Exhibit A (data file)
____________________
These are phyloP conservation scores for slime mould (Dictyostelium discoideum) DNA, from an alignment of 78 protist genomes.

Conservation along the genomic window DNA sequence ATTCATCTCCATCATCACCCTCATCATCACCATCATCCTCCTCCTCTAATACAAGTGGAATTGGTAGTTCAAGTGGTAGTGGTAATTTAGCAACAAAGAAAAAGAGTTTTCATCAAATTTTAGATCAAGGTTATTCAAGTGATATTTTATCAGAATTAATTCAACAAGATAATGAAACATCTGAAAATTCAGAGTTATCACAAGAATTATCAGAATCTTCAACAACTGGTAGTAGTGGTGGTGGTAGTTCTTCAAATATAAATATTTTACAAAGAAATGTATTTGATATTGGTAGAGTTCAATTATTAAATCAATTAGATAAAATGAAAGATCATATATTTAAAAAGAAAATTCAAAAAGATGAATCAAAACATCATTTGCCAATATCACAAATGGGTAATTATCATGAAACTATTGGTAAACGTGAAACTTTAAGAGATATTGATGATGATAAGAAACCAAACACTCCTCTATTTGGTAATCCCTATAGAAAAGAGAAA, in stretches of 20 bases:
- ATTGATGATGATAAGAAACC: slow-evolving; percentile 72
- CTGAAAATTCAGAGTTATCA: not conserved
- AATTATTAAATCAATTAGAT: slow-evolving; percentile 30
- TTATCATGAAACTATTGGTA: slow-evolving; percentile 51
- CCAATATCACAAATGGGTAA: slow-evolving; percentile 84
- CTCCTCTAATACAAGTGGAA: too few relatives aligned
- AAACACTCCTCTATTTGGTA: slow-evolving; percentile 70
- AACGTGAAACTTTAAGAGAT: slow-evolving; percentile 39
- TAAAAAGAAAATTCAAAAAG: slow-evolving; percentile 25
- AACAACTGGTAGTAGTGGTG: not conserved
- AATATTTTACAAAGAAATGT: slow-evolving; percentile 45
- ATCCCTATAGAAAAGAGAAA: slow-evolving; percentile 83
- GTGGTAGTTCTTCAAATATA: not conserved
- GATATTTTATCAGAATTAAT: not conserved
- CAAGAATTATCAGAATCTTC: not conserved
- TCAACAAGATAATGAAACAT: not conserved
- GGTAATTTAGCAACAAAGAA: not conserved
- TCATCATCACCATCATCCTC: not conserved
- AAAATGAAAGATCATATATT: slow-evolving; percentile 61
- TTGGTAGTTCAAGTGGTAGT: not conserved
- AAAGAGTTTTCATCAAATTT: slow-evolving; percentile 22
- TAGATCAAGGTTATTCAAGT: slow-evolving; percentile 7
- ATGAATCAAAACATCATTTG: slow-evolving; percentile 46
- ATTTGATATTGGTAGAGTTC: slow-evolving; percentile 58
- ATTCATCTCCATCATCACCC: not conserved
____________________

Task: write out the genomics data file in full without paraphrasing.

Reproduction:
These are phyloP conservation scores for slime mould (Dictyostelium discoideum) DNA, from an alignment of 78 protist genomes.

Conservation along the genomic window DNA sequence ATTCATCTCCATCATCACCCTCATCATCACCATCATCCTCCTCCTCTAATACAAGTGGAATTGGTAGTTCAAGTGGTAGTGGTAATTTAGCAACAAAGAAAAAGAGTTTTCATCAAATTTTAGATCAAGGTTATTCAAGTGATATTTTATCAGAATTAATTCAACAAGATAATGAAACATCTGAAAATTCAGAGTTATCACAAGAATTATCAGAATCTTCAACAACTGGTAGTAGTGGTGGTGGTAGTTCTTCAAATATAAATATTTTACAAAGAAATGTATTTGATATTGGTAGAGTTCAATTATTAAATCAATTAGATAAAATGAAAGATCATATATTTAAAAAGAAAATTCAAAAAGATGAATCAAAACATCATTTGCCAATATCACAAATGGGTAATTATCATGAAACTATTGGTAAACGTGAAACTTTAAGAGATATTGATGATGATAAGAAACCAAACACTCCTCTATTTGGTAATCCCTATAGAAAAGAGAAA, in stretches of 20 bases:
- ATTGATGATGATAAGAAACC: slow-evolving; percentile 72
- CTGAAAATTCAGAGTTATCA: not conserved
- AATTATTAAATCAATTAGAT: slow-evolving; percentile 30
- TTATCATGAAACTATTGGTA: slow-evolving; percentile 51
- CCAATATCACAAATGGGTAA: slow-evolving; percentile 84
- CTCCTCTAATACAAGTGGAA: too few relatives aligned
- AAACACTCCTCTATTTGGTA: slow-evolving; percentile 70
- AACGTGAAACTTTAAGAGAT: slow-evolving; percentile 39
- TAAAAAGAAAATTCAAAAAG: slow-evolving; percentile 25
- AACAACTGGTAGTAGTGGTG: not conserved
- AATATTTTACAAAGAAATGT: slow-evolving; percentile 45
- ATCCCTATAGAAAAGAGAAA: slow-evolving; percentile 83
- GTGGTAGTTCTTCAAATATA: not conserved
- GATATTTTATCAGAATTAAT: not conserved
- CAAGAATTATCAGAATCTTC: not conserved
- TCAACAAGATAATGAAACAT: not conserved
- GGTAATTTAGCAACAAAGAA: not conserved
- TCATCATCACCATCATCCTC: not conserved
- AAAATGAAAGATCATATATT: slow-evolving; percentile 61
- TTGGTAGTTCAAGTGGTAGT: not conserved
- AAAGAGTTTTCATCAAATTT: slow-evolving; percentile 22
- TAGATCAAGGTTATTCAAGT: slow-evolving; percentile 7
- ATGAATCAAAACATCATTTG: slow-evolving; percentile 46
- ATTTGATATTGGTAGAGTTC: slow-evolving; percentile 58
- ATTCATCTCCATCATCACCC: not conserved